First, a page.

Well, most Asians prefer the squat toilet to the Western type because they feel it’s more hygienic. The idea is that with a squat toilet, you don’t have to put your naked bum on a surface that has touched hundreds, or maybe thousands of other naked bums before yours.
Plus, the squatting position is scientifically proven to be healthier. It naturally releases pelvic muscles and makes it easier to eliminate waste, especially for people with digestive problems. In fact, they are even selling ‘toilet step stools’ on Amazon now so that you can mimic the squatting posture while sitting on the toilet seat.
How to Use the Squat Toilet
- Face forward and let your pants down to your knees (roll them up so they don’t touch the floor).
- Place your feet on the grooved footrests on either side of the toilet, and do a full squat. Aim for the toilet hole. Don’t miss your mark!
- For balance, try to keep your feet flat, lean slightly forward, and rest your upper arms on your knees.
- Once you’re done, take a scoop of water and splash it onto your anal/genital area (from the front). It will take some practice to get it right. Repeat as many times as you need. You can also use your left hand to help clean the area.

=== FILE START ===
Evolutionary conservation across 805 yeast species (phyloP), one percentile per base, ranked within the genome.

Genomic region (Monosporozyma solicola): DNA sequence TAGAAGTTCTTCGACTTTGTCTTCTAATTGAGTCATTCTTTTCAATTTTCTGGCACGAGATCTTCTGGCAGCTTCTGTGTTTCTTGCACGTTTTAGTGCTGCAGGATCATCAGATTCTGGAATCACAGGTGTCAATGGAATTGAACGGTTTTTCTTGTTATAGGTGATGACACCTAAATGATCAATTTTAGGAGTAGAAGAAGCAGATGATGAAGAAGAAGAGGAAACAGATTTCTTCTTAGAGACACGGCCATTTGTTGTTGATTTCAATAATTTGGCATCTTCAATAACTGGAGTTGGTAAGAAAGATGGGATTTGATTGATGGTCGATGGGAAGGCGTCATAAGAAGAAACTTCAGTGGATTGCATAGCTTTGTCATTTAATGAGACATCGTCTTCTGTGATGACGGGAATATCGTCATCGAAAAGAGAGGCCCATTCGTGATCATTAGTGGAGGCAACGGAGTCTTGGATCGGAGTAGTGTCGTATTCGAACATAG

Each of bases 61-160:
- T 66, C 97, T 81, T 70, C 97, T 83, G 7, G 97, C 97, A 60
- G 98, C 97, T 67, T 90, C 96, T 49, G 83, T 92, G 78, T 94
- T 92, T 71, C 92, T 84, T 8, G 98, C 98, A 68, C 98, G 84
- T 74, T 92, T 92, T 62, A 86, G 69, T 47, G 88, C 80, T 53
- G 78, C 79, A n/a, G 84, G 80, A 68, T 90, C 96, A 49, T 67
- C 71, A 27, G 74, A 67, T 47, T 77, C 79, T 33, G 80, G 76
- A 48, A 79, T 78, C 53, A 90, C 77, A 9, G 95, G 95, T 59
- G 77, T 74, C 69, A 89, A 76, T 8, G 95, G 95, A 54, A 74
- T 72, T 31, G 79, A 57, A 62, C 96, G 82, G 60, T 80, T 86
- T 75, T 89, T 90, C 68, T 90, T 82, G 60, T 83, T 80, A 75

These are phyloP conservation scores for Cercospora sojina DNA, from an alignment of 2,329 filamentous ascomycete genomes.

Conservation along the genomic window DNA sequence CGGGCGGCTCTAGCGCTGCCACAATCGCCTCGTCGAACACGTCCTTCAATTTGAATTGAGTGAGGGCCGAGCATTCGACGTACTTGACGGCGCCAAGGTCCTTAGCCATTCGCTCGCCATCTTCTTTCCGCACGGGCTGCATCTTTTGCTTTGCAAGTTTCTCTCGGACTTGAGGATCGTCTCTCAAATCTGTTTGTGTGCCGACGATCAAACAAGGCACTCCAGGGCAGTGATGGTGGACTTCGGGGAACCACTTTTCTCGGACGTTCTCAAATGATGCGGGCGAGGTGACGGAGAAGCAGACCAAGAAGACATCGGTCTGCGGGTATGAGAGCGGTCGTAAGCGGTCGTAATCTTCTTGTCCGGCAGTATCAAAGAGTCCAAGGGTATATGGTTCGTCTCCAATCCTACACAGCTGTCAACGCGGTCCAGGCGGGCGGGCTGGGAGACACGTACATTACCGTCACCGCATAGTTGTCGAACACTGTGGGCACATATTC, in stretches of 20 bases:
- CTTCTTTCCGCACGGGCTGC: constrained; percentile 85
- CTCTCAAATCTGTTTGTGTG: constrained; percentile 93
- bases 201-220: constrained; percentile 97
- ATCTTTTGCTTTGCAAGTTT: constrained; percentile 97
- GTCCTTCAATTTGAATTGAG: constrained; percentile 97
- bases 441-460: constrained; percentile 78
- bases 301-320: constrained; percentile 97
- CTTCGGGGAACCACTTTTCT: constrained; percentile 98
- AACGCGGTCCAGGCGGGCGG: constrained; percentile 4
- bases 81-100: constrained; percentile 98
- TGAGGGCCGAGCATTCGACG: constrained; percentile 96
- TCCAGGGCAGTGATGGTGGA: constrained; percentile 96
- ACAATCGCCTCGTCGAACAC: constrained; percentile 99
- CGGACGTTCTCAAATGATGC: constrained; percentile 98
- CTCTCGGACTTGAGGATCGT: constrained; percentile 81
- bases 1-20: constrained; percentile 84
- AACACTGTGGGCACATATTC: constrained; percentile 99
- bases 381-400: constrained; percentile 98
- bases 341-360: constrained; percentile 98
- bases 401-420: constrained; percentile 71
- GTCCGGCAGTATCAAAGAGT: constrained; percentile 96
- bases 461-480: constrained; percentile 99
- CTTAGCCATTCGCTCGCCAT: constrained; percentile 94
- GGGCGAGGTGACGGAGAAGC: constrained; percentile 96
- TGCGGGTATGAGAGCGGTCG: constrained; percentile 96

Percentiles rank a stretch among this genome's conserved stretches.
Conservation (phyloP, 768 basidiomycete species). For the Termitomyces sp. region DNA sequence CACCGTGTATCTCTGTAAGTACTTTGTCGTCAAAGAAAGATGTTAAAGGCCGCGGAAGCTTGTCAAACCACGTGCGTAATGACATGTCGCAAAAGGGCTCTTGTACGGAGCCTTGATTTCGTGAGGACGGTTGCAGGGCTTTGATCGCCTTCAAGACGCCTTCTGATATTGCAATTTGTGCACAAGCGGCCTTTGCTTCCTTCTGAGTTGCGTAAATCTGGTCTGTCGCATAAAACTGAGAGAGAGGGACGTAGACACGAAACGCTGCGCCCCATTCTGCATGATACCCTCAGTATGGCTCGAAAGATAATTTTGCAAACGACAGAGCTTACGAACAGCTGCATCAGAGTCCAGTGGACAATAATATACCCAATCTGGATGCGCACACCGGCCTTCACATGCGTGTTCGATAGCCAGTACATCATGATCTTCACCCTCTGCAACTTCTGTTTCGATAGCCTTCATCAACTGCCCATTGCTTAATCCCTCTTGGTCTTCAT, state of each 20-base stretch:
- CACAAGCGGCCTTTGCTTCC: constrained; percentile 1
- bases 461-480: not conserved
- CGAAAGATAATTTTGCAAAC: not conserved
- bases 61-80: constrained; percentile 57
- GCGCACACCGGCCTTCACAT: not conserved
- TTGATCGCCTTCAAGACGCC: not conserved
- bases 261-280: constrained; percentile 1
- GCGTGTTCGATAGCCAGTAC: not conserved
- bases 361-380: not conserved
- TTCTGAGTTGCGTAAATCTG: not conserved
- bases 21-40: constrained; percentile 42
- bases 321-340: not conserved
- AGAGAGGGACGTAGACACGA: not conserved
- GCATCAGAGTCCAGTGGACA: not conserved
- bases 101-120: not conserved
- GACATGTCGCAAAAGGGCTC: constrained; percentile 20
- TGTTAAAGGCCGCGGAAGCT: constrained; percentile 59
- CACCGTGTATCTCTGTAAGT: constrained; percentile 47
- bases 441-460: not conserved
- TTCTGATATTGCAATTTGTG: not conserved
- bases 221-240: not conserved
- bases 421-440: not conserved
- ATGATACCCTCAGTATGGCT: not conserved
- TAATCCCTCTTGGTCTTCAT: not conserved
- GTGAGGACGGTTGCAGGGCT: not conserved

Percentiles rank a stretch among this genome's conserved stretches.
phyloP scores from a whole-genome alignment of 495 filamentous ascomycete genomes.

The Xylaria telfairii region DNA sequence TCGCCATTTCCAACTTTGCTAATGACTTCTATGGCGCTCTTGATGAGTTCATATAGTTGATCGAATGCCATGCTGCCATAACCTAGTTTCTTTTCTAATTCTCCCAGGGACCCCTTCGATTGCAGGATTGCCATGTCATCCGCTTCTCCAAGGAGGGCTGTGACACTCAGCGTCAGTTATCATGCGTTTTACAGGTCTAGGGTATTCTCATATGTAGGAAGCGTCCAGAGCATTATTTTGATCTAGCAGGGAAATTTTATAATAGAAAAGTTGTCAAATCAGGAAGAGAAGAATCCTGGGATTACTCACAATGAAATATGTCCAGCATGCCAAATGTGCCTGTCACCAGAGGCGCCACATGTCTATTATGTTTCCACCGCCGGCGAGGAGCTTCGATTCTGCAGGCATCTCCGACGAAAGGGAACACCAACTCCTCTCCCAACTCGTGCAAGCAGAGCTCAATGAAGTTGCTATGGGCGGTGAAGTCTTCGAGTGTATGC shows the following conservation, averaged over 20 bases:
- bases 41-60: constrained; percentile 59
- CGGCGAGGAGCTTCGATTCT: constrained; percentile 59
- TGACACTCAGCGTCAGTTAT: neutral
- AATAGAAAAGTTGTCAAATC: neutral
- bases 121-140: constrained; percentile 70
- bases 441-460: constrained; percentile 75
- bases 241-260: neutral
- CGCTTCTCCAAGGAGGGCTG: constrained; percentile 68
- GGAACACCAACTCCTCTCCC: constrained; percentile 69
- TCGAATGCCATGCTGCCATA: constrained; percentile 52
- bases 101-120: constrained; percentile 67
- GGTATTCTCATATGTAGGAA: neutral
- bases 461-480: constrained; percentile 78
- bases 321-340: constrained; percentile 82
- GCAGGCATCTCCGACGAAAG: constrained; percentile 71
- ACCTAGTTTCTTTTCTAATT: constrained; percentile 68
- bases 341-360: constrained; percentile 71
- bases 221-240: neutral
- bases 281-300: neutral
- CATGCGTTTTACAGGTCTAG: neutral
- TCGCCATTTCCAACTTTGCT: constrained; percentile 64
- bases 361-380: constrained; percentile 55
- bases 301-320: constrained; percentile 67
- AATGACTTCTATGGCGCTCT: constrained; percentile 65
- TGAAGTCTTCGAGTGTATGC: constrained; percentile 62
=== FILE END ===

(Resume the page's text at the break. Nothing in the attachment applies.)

- Wipe with toilet paper (if you have any) and stand up, taking care not to drop your pants to the floor. Use the bucket of water to flush.
Squatting definitely needs some time to get used to. I’m Asian, but living in the city, I’ve never had a squat toilet at home, so I’m still not very good at it, to be honest.
PRO TIP #1: (Very, very important) Make sure you empty your pockets before using the squat toilet. Don’t learn this the hard way.
PRO TIP #2: Most Asians don’t wear shoes at home. But they usually have bathroom slippers because the bathroom floor is often wet. These slippers are only to be worn in the bathroom. Do not wear them in other parts of the house.
The Combination Toilet
In India, they have come up with the combination toilet (a.k.a. Anglo-Indian toilet) that allows both sitting and squatting. It’s just a little more precarious than the normal squat toilet, but still safer than squatting on a Western toilet. At least, this one has wider platforms for your feet. If you choose to squat, make sure you clean your shoe prints from the toilet seat before leaving.
The Indian Public Urinal
I think this type of public urinal is unique to India because I’ve never seen it anywhere else. Then again, I haven’t been to every country in the world, so please correct me if I’m wrong.
The public urinals in India are not in an enclosed bathroom. Instead, they’re standalone structures out in the open. I believe the picture above needs no further description. Due to overpopulation, sanitation has always been a massive issue in India, both in the urban and rural areas.